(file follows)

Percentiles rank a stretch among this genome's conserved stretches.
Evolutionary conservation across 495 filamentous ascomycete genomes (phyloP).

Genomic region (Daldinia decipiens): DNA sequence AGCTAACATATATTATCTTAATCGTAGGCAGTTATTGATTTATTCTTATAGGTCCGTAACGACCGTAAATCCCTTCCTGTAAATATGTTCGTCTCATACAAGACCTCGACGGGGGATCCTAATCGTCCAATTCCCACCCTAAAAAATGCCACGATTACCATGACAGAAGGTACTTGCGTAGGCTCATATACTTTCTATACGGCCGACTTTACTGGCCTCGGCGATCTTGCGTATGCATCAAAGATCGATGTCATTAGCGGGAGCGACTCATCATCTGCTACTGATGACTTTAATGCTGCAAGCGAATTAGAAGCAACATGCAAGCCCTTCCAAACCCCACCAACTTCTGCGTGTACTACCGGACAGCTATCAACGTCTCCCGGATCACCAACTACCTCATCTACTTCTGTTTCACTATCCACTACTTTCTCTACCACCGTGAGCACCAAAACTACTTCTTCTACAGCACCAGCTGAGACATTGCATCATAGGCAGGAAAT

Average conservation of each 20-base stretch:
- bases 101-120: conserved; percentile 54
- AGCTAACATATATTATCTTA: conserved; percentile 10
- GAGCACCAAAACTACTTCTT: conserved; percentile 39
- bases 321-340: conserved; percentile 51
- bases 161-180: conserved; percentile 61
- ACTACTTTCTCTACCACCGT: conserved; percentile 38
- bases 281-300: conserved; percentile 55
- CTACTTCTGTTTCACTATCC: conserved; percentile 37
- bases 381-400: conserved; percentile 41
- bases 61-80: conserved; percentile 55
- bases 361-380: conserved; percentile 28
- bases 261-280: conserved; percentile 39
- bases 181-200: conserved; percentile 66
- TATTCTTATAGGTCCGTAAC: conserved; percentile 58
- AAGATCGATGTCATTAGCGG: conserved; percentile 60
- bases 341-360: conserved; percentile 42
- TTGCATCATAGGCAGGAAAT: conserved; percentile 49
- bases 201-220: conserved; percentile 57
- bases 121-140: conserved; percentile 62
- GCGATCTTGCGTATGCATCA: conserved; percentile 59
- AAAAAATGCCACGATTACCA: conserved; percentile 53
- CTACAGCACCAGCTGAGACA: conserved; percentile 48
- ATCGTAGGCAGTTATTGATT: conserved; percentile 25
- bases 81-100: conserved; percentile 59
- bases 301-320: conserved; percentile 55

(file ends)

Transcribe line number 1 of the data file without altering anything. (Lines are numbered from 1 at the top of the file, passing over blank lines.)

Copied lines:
Percentiles rank a stretch among this genome's conserved stretches.